Testing Agreement 'Breaking Down'
|By Will Gray||Monday, April 25th 2005, 10:19 GMT|
The gentlemen's agreement to limit in-season testing to 30 days per year could be on the verge of a breakdown after Ferrari stunned their rivals with their pace in Sunday's San Marino Grand Prix.
Ferrari refused to sign up to the 30-day limit because they believed it gave their rivals unfair advantage but they have now benefited enormously from their decision to continue to test relentlessly this season.
They have turned their performance around thanks to almost 20 days of testing since the start of the season and Toyota president John Howett has admitted the situation cannot go on any longer.
"I think the agreement has already (started to break down) because I don't think Ferrari's competitors can just sit there and accept them driving into the distance," Howett told Autosport-Atlas.
"Either Ferrari must join the remaining teams or we need to find some sort of compromise where there is an equivalence. Otherwise people will start to test remorselessly.
"I think everyone is saying that we feel everything we are doing is correct and right but Ferrari's (testing schedule) will force others to do the same. It is a question of common sense."
Ferrari were a massive two seconds per lap quicker than top rivals Renault in parts of the San Marino race and much of that performance has come from improvements to tyre performance achieved through methodical testing.
Howett admitted Toyota, who are currently second in the Constructors' Championship behind leaders Renault, had suffered from limited testing between the last race in Bahrain and Sunday's race at Imola.
He also said that with their Formula One programme costing millions of pounds per year to run, Toyota simply cannot afford to cut back the cash while another rival continues to spend.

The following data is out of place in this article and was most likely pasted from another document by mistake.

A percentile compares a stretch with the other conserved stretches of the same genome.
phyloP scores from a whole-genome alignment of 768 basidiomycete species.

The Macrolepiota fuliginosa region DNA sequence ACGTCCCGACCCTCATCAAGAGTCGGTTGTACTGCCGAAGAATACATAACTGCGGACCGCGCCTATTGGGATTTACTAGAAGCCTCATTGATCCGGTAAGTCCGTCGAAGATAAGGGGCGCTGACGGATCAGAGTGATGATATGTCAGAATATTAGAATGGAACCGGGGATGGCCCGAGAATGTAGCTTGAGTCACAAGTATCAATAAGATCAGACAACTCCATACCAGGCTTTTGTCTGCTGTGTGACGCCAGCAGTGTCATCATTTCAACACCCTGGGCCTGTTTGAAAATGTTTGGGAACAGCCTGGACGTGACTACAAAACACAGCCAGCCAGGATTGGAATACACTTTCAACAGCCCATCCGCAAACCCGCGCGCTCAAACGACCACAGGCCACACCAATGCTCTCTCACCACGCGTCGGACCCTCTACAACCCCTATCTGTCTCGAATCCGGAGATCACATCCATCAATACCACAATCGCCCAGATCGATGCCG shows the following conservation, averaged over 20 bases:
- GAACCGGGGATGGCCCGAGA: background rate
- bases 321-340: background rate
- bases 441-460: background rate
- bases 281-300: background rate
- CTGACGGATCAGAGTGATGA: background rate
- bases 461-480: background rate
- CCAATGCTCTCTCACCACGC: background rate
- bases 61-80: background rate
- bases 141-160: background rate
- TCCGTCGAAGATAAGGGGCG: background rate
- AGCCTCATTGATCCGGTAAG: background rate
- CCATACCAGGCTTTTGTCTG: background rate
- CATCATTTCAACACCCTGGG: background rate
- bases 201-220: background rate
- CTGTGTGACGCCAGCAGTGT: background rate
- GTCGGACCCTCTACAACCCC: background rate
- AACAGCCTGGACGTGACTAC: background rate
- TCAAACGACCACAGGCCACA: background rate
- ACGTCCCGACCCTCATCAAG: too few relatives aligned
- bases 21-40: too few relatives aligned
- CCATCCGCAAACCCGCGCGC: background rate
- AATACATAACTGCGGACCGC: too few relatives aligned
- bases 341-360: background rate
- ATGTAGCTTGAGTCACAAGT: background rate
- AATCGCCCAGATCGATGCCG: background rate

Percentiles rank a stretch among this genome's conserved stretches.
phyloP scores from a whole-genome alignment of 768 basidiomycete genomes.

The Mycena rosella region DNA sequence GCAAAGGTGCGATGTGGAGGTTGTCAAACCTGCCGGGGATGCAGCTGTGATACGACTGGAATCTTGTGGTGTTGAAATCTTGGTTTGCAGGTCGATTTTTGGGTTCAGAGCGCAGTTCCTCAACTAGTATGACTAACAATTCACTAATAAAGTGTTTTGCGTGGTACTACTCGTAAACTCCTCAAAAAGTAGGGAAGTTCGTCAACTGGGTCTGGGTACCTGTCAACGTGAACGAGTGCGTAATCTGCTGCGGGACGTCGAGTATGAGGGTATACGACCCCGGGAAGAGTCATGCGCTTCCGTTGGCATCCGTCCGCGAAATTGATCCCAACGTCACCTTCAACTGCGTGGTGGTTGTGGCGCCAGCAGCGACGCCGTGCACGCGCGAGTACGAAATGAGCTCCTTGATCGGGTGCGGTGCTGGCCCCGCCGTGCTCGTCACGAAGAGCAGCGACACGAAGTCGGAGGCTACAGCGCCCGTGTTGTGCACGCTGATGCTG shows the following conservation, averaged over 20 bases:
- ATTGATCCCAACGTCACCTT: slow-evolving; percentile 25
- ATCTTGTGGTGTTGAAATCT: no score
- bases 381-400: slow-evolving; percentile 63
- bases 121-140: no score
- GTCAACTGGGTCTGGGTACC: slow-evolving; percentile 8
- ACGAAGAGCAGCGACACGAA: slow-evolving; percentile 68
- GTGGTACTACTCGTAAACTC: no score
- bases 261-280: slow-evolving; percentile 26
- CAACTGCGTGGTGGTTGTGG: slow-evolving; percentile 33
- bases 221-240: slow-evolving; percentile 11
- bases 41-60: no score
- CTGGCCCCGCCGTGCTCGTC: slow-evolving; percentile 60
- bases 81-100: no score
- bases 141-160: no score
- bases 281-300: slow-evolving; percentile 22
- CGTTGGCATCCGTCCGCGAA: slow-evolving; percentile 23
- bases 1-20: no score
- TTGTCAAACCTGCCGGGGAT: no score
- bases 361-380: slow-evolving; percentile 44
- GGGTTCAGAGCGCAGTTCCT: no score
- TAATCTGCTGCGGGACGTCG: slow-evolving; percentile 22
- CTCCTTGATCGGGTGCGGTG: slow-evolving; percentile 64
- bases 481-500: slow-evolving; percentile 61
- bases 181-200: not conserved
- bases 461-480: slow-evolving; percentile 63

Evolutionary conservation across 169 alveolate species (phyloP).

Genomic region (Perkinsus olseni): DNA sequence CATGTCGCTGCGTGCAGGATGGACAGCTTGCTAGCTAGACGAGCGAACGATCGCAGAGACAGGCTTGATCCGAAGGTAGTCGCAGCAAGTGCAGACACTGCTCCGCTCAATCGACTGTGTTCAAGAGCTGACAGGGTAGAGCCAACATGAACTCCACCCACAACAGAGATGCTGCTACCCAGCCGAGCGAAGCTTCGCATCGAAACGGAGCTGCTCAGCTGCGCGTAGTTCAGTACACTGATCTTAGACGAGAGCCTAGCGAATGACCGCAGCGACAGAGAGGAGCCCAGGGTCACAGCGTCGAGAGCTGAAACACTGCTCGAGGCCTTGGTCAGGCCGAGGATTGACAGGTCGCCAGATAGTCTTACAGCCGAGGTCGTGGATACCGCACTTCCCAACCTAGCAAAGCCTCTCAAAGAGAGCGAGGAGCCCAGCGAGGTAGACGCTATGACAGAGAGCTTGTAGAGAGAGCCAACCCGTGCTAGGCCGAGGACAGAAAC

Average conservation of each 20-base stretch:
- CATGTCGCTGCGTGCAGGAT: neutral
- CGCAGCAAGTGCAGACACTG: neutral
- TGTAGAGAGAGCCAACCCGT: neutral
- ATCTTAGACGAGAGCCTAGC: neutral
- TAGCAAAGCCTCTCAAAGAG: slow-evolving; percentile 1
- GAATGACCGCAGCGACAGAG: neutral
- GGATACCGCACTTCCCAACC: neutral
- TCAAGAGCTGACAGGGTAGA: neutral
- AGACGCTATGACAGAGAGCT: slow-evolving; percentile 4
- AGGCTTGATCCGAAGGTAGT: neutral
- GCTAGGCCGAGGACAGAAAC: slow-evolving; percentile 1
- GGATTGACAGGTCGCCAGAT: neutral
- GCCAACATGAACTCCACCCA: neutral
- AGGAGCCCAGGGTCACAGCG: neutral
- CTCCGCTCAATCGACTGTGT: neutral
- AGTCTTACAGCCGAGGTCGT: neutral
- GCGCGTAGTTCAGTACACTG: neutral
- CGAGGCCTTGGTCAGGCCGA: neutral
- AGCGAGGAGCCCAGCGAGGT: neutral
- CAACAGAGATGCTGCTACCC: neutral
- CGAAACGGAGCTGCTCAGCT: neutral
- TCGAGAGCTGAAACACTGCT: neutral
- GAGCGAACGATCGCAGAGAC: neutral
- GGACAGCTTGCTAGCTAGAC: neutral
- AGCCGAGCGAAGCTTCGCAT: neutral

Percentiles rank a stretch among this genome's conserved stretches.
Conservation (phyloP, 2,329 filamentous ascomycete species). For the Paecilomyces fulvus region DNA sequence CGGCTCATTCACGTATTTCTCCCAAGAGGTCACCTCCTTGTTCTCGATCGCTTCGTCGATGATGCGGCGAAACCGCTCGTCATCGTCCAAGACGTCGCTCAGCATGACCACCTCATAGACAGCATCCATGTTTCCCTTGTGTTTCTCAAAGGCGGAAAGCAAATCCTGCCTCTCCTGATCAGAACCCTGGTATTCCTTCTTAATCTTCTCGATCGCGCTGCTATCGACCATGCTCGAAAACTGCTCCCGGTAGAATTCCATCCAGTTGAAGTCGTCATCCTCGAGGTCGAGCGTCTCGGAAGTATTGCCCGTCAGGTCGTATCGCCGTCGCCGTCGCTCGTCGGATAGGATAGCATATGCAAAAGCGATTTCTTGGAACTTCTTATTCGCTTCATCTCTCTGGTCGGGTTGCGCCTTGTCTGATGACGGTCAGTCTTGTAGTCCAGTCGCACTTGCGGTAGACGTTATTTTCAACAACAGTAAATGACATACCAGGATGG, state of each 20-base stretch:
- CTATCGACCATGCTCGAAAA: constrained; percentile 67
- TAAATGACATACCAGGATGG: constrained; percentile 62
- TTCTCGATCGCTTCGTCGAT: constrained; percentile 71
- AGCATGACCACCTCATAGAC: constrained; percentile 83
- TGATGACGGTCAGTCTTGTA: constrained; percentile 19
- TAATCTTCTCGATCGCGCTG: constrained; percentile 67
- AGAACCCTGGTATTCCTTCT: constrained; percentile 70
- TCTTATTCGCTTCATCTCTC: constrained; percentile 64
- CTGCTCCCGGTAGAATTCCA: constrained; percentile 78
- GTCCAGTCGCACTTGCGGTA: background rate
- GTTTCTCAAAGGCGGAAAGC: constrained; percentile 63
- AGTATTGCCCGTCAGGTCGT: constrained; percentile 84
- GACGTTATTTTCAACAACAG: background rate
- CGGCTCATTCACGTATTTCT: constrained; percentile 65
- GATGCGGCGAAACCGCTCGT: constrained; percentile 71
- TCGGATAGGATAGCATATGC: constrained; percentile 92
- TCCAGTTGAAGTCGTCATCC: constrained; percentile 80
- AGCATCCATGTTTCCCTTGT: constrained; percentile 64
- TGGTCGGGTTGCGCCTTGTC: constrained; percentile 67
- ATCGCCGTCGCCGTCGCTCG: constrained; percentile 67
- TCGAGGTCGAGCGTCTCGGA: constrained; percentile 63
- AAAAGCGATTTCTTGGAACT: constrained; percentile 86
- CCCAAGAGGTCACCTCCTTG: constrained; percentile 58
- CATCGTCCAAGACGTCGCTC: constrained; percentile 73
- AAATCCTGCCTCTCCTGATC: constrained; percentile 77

The German-based team are already considering their options and Howett admitted: "If one competitor continues to test at a level that is significantly more we have to consider what we need to do to ensure that we remain competitive."
Ferrari's defiance against the testing limits of 30 days has been clear in recent weeks and they have already tested for 20 days in the first one-and-a-half months of the Grand Prix season.
If they continue at the same rate to the end of the season they will clock up more than three times the limit agreed by the other teams.
But Howett admitted Ferrari's comeback had been good for the sport after Schumacher and Renault driver Fernando Alonso's fight for victory created one of the most thrilling Formula One races in recent years.
Howett said: "I hope the fans enjoyed it. To me it was good for Formula One, it has been a good season for Formula One, a whole mixture of drivers on the podium so far and it augurs well for the rest of the season."